Typed and signed 1-page letter. Cusack writes from London where he is 'just back from Paris' and 'on-going to Dublin TO-DAY' [sic] and is thus unable to meet Watt. He mentions that at the beginning of May he will be in Stonyhurst [Lancashire, England] 'on a documentary about the Jesuits (!!!)' [sic], and in the west of Ireland 'on a film for Hollywood.'

14 May 1991 - C2/3/3/3 (5)
Typed and signed 2-page letter. Cusack writes from Dublin detailing his 'tiresome' schedule of work and travel including having to travel to Dingle, County Kerry, in two days to rehearse 'with current film idol, Tom Cruise' [?for the film Far and Away]. He writes of recent experiences as an 'octogenarian in solitary near-confinement', including locking himself out of his house three times, and of another 'crisis' when he forgot to bring money to the supermarket, had to borrow 'a tenner' from the local newsvendor, and having his 'lamb chop' stolen on his return home by a stray cat because he left the back door of the house open.

5 June 1991 - C2/3/3/3 (6)
Holograph letter 2-page letter. Cusack writes from London that he is 'chasing back to Ireland in a day or two' having worked on a documentary 'for American TV’ on Stonyhurst, '[t]he Jesuit College'. A further day of filming is planned for early July in London and he wonders if 'we might strike up then?' Mentions that he 'has to come up with the "few words"' having been asked to open the Synge Summer School [Cusack opened the inaugural John Millington Synge summer school in Rathdrum, County Wicklow].

8 August 1992 - C2/3/3/3 (7)
Holograph 2-page letter. Cusack writes [from Dublin] and opens the letter with: 'a Ghráinne, a ghráibh (did you know your name in Irish?)'. Mentions that he has 'to be brief this time – as time is running out' and that 'my recent effort on stage – The Cherry Orchard – sees me out ... curtains for Cusack!' [Cusack acted in a production of Anton Chekhov's The Cherry Orchard at the Gate Theatre as part of the Dublin Theatre Festival in 1992].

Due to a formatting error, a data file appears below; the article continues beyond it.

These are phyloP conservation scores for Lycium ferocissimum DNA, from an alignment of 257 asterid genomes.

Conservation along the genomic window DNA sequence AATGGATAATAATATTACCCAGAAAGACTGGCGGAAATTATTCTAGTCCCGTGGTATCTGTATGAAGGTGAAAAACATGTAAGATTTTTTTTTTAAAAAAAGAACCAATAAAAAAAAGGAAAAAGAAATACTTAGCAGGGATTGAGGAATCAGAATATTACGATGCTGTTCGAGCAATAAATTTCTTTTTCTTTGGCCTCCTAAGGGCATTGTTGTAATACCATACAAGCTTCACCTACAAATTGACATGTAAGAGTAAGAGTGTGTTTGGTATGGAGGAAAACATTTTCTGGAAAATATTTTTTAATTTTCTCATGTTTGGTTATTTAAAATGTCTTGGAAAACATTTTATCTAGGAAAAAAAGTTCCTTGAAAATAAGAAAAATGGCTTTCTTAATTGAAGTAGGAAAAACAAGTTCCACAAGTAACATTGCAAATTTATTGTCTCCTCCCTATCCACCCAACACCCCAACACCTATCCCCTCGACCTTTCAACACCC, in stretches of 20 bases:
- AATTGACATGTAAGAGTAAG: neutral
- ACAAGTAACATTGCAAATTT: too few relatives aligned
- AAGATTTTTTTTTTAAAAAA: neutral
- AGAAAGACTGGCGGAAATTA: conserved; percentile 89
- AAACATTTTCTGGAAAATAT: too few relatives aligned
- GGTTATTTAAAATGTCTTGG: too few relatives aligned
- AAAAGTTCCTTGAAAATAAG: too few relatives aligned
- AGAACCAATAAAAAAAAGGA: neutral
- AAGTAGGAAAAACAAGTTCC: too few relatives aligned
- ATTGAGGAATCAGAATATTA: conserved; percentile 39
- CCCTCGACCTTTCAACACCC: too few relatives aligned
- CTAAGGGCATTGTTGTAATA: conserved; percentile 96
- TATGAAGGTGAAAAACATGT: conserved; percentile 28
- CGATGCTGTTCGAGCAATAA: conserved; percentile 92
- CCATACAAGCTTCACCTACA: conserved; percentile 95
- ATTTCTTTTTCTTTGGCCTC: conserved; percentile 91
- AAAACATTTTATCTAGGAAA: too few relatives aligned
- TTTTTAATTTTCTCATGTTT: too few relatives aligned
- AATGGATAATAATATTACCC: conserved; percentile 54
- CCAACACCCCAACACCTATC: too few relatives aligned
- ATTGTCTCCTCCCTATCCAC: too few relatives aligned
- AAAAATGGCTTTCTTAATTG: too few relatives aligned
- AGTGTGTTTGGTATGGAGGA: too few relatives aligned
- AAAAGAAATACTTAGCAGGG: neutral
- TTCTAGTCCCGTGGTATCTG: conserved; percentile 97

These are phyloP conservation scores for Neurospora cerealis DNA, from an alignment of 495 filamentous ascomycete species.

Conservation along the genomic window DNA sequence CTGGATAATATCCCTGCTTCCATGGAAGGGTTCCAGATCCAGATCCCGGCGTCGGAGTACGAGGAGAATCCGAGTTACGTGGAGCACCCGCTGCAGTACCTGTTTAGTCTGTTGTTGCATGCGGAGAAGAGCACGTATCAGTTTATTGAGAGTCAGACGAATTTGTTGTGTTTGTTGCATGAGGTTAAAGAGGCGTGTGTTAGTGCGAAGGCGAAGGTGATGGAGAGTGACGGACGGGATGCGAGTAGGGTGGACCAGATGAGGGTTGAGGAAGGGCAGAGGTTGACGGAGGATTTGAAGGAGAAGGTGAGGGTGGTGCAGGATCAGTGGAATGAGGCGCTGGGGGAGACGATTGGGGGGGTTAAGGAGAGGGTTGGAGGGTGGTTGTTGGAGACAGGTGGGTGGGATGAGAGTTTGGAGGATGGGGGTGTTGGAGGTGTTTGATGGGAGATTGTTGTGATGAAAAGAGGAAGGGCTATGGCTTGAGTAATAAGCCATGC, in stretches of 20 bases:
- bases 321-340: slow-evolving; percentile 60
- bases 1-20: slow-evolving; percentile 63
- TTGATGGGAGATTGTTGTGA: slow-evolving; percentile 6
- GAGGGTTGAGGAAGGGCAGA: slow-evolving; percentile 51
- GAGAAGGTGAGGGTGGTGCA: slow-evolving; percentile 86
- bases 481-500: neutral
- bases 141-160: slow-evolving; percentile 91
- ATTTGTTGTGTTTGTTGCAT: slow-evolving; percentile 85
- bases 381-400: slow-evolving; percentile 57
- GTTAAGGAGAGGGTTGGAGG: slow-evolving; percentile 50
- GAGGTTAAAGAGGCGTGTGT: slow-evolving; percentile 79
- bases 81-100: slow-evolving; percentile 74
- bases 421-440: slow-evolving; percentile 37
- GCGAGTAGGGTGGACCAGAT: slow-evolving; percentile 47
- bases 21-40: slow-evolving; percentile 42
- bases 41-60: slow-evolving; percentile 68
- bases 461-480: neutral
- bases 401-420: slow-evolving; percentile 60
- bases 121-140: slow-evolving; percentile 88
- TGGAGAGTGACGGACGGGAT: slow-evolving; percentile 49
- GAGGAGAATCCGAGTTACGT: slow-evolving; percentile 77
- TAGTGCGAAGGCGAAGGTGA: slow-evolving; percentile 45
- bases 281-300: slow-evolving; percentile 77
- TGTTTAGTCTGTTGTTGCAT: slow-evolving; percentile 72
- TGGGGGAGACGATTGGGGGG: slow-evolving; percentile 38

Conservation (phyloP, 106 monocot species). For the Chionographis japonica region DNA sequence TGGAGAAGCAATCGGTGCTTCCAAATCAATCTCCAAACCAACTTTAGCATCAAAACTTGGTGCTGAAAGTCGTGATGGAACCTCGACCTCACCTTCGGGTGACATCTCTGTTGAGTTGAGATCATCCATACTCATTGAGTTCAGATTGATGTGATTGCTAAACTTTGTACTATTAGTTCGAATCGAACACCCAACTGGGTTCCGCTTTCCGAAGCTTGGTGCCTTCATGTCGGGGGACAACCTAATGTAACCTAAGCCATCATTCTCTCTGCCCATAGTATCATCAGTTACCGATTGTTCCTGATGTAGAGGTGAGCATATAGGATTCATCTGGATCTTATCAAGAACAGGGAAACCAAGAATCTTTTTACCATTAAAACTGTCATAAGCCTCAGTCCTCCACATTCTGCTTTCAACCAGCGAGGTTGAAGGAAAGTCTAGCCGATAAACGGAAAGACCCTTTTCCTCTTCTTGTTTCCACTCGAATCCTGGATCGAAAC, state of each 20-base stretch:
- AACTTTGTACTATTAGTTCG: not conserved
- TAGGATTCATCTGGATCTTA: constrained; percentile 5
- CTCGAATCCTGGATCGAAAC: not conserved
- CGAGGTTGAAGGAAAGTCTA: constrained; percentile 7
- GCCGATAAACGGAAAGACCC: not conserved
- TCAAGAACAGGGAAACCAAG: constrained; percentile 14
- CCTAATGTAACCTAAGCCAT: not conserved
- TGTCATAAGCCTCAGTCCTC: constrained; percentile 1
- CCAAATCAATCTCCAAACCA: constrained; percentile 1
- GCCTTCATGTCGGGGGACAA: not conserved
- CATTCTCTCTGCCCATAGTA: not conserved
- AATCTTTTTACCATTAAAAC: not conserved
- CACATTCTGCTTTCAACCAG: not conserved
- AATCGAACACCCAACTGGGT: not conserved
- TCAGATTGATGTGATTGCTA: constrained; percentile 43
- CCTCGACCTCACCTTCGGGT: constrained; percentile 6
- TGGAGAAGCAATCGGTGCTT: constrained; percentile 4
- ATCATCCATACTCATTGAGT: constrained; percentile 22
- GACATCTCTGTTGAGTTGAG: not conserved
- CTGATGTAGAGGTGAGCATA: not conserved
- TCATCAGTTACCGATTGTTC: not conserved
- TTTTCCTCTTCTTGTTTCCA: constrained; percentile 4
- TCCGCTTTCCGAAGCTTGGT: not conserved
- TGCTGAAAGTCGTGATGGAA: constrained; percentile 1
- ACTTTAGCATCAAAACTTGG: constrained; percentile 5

20 September 1992 - C2/3/3/3 (8)
Typed and signed 1-page letter. Cusack writes from Dublin saying that he 'may not properly have answered [Watt's] letter of the 30th July'. Mentions 'volley' of photographs Watt has received from him and that his 'actor's ego is unsurmountable; can't help it.' Also mentions a previous query from Watt which he failed to answer about 'Colm Kenny's request regarding my stay with the Muggeridge's' [sic]. He tells Watt to 'go ahead with whatever you may like to say' [Colum Kenny was writing an article at the time about Cusack and Number 1 Herbert Terrace. See Watt's letter to Colum and Catherine Kenny dated 8 October 1992; item C2/3/3/1 (11)]. He also notes that he never referred to a letter from George [Muggeridge, Grace's brother, who lived in Australia] to Sir Garfield Barwick, [seventh Chief Justice of Australia, and George's wife's brother-in-law], and Cusack notes that 'George didn't take too readily to Ireland or the Irish' [Cusack and George were childhood friends when they lived in Bray. See Cusack's letter to Watt dated 17 September 1990; item C2/3/3/3 (1)]. Cusack mentions that he is '(supposedly) engaged [...] on an autobiography' but is 'slipping into fatigue, whether permanently or otherwise [...]' An attempt was made to block out part of a line in the letter with black marker [?whether this was blocked out by Cusack, Watt or Colum Kenny is unclear]. The line appears to read: 'Possibly for that reason three of my progeny appear to have alienated themselves from their father.' A typed note by Watt addressed to Colum Kenny is included with the letter in which she gives the context for Cusack’s mention of Kenny in the letter.

14 December 1992 - C2/3/3/3 (9)